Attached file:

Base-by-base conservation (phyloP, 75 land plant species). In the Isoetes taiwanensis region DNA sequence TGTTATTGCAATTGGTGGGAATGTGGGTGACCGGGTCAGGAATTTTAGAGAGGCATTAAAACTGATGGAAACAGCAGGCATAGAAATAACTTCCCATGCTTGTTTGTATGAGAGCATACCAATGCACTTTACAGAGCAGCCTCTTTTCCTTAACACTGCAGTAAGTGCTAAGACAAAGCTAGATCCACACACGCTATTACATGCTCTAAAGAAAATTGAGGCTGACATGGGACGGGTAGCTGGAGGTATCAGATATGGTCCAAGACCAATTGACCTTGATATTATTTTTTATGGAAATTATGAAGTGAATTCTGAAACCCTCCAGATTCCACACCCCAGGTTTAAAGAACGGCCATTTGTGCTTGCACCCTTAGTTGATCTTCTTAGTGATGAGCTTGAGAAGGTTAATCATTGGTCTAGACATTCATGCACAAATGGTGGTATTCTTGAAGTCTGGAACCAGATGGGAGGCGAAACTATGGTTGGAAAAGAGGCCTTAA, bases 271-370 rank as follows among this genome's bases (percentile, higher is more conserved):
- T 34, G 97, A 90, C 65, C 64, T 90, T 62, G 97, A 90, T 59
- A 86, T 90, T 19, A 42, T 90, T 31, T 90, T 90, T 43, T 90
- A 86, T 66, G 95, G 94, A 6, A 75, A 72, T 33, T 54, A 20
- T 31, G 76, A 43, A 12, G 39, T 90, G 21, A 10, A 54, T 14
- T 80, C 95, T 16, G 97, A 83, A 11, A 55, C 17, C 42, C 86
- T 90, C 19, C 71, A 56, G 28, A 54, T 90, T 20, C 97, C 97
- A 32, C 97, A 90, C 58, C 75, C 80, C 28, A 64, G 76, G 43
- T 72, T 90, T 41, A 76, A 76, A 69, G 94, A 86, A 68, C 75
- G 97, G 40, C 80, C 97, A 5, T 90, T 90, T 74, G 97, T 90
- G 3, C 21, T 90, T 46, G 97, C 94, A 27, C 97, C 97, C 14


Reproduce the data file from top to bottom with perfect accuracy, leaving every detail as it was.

Base-by-base conservation (phyloP, 75 land plant species). In the Isoetes taiwanensis region DNA sequence TGTTATTGCAATTGGTGGGAATGTGGGTGACCGGGTCAGGAATTTTAGAGAGGCATTAAAACTGATGGAAACAGCAGGCATAGAAATAACTTCCCATGCTTGTTTGTATGAGAGCATACCAATGCACTTTACAGAGCAGCCTCTTTTCCTTAACACTGCAGTAAGTGCTAAGACAAAGCTAGATCCACACACGCTATTACATGCTCTAAAGAAAATTGAGGCTGACATGGGACGGGTAGCTGGAGGTATCAGATATGGTCCAAGACCAATTGACCTTGATATTATTTTTTATGGAAATTATGAAGTGAATTCTGAAACCCTCCAGATTCCACACCCCAGGTTTAAAGAACGGCCATTTGTGCTTGCACCCTTAGTTGATCTTCTTAGTGATGAGCTTGAGAAGGTTAATCATTGGTCTAGACATTCATGCACAAATGGTGGTATTCTTGAAGTCTGGAACCAGATGGGAGGCGAAACTATGGTTGGAAAAGAGGCCTTAA, bases 271-370 rank as follows among this genome's bases (percentile, higher is more conserved):
- T 34, G 97, A 90, C 65, C 64, T 90, T 62, G 97, A 90, T 59
- A 86, T 90, T 19, A 42, T 90, T 31, T 90, T 90, T 43, T 90
- A 86, T 66, G 95, G 94, A 6, A 75, A 72, T 33, T 54, A 20
- T 31, G 76, A 43, A 12, G 39, T 90, G 21, A 10, A 54, T 14
- T 80, C 95, T 16, G 97, A 83, A 11, A 55, C 17, C 42, C 86
- T 90, C 19, C 71, A 56, G 28, A 54, T 90, T 20, C 97, C 97
- A 32, C 97, A 90, C 58, C 75, C 80, C 28, A 64, G 76, G 43
- T 72, T 90, T 41, A 76, A 76, A 69, G 94, A 86, A 68, C 75
- G 97, G 40, C 80, C 97, A 5, T 90, T 90, T 74, G 97, T 90
- G 3, C 21, T 90, T 46, G 97, C 94, A 27, C 97, C 97, C 14